Three cheers for StateImpact New Hampshire’s Emily Corwin, who found a way to take conversations in the state legislatures about raising the gas tax to improve the state’s roads and found a way to make it interesting, engaging and even, dare I say, adorable. Emily collaborated with New Hampshire Public Radio’s Sara Plourde, digital producer extraordinaire, to create this animated video:
How on earth did they do it, you ask?
Well… Emily wrote the script and added notes throughout, denoting what sorts of visuals she imagined might help illustrate each segment. Sara then worked her magic and added her own style to Continue reading →
Guess what, team? Good news! While you were away shoveling snow, opening gifts and eating cookies, little elves stayed busy adding all sorts of new tools to your Reporter’s Toolbox, including (but not limited to):
The Alfred I. duPont-Columbia Award committee this morning announced that StateImpact Pennsylvania is among its 2013 awardees. In its announcement, the duPont committee said the team’s coverage over the past year has “showed the significant impact of natural gas fracking on Pennsylvania residents, and is an important model for reporting on local issues.”
“Reporters Susan Phillips and Scott Detrow covered the public policy, fiscal and environmental impact of the state’s booming energy economy, with a focus on Marcellus Shale drilling,” the announcement reads. “Their broadcast reports were heard on public radio stations across Pennsylvania and on a dedicated web site featuring multimedia, data-driven stories. Their work revealed previously unreported aspects of a new gas drilling law, including a provision that would require health professionals to sign confidentiality agreements in order to get access to chemical exposure information and developments in the state’s efforts to establish a natural gas impact fee.”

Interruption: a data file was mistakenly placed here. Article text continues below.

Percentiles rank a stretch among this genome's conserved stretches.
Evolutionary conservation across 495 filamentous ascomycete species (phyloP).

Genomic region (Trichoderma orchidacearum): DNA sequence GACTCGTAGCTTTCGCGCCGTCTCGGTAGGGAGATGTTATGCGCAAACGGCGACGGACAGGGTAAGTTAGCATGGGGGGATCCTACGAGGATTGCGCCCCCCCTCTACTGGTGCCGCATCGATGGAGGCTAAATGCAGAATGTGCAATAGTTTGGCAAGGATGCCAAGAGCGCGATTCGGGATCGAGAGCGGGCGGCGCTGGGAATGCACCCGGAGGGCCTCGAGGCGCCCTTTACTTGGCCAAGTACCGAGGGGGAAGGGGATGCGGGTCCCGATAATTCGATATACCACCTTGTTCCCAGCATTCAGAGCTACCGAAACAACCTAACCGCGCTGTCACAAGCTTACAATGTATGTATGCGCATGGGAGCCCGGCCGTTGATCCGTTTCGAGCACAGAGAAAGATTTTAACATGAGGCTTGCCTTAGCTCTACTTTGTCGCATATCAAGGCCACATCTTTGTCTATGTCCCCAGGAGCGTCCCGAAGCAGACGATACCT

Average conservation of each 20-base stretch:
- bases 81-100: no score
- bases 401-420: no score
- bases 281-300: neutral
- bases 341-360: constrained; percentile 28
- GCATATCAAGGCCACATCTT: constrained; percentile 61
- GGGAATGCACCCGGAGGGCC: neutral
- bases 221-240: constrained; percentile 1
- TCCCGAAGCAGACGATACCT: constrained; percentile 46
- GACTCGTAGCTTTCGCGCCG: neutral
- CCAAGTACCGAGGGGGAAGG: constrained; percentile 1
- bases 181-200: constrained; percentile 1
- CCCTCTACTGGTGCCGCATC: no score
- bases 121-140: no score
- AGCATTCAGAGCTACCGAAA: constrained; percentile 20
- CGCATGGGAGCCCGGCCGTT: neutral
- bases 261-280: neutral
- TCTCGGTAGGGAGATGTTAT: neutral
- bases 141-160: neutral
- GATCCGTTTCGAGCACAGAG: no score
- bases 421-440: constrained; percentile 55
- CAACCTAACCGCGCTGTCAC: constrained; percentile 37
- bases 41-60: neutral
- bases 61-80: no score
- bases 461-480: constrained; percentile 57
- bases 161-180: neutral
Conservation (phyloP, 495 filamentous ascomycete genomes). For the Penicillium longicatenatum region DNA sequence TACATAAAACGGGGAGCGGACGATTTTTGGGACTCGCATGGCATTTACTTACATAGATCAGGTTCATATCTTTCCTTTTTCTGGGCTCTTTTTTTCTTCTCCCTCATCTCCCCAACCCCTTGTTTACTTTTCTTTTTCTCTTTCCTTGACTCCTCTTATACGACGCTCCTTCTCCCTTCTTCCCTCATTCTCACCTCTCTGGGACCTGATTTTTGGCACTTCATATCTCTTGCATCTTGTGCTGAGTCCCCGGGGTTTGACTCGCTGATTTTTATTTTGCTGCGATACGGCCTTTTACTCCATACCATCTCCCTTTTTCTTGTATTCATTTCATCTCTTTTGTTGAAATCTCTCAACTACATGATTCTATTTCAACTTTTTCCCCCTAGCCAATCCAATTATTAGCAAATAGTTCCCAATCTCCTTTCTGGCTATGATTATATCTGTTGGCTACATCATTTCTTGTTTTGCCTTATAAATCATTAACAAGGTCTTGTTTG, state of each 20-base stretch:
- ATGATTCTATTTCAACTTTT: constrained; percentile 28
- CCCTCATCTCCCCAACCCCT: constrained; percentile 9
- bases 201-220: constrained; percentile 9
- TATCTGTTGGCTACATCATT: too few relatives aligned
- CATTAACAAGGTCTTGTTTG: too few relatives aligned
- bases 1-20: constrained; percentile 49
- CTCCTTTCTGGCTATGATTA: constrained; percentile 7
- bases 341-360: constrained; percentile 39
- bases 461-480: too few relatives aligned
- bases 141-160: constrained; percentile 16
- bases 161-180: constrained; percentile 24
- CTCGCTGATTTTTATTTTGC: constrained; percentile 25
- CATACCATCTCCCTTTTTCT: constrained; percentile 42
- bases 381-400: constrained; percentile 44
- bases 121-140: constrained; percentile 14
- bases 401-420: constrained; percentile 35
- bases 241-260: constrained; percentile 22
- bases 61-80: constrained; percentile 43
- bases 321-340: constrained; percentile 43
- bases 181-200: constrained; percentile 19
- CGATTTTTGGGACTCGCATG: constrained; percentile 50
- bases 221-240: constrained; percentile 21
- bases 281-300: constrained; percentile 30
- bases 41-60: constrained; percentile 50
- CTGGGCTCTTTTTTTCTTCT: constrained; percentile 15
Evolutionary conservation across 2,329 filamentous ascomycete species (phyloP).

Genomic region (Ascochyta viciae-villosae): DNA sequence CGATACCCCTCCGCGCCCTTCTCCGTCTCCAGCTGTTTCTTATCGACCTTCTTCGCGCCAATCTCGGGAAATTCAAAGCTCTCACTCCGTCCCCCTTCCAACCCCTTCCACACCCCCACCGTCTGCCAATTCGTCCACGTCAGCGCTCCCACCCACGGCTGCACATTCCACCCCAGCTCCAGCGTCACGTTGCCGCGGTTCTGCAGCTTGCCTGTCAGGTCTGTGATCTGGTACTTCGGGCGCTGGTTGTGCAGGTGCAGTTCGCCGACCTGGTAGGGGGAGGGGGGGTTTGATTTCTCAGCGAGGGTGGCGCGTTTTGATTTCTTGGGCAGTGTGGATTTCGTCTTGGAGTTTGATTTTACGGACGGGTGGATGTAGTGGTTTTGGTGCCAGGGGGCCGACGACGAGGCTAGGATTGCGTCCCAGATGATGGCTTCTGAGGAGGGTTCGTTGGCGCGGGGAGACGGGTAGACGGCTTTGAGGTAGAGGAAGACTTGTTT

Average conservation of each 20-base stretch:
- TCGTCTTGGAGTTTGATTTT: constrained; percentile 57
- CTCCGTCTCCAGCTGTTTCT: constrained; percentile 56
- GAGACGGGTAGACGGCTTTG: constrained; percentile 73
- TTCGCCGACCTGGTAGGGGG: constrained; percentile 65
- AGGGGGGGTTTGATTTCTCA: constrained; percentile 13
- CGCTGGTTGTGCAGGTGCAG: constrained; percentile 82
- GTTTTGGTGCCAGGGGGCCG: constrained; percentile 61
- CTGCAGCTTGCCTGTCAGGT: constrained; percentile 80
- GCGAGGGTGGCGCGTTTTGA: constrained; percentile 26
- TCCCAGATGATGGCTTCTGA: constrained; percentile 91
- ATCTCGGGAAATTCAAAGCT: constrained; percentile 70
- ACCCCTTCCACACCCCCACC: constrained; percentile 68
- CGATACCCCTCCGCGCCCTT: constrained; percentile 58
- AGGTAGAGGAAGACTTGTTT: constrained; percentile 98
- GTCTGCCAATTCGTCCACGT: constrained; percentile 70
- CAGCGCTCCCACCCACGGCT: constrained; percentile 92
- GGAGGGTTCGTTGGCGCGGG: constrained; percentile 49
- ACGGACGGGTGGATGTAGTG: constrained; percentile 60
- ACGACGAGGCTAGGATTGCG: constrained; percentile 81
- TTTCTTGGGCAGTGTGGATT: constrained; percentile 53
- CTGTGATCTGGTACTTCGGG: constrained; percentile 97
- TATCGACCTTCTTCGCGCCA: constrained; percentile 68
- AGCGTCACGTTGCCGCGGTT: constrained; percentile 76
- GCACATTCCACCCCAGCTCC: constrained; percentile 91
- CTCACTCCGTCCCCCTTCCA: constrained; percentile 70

Here at StateImpact, we’re constantly seeking out new ways to get ahead of the curve and adapt to the ever-changing ways that people are receiving and interacting with the news. That’s why, in recent weeks, we’ve discussed adapting to a sideways world. We’ve worked with all of our reporters to identify our core audiences so that we can find out where the conversations are taking place and building meaningful engagement.
A key part of that is using social media wisely—as a promotional tool, yes–but also as a reporting and engagement tool. (And if you don’t believe us, check out this piece by senior editor Alexis Madigral at the Atlantic.)
Last week’s webinar (now available in our Reporter’s Toolbox!) breaks down several ready-to-use ways to do just that. Check it, take some of these tips out for a test drive out and let us know how it works for you and your blog or station.
StateImpact Ohio‘s Molly Bloom this week shared a list that she has been carefully curating for months, if not years–her roster of Ohio educators who tweet.
Smooth move, Bloom.
The post was a hit. In terms of traffic, it nipped at the heels of that state’s most highly-visited post (on football, mind you) all week long.
It was also a success in terms of relationship building. The post inspired several Ohioans to shoot back with suggested additions, thus expanding Bloom’s realm of contacts and sources. (She had enough to fill a second post, actually.) It also earned a mention on the Ohio Department of Education’s official weekly newsletter, putting the project on the radar of several new readers and listeners in our core communities.
Molly says she didn’t come up with the idea on her own.
“It was inspired partly by a post Kyle Stokes [of StateImpact Indiana]did earlier this year and partly by the fact that I felt like I was seeing more and more Ohio teachers, principals, et cetera on Twitter,” she tells us. “It seemed like a good time to tap into that.”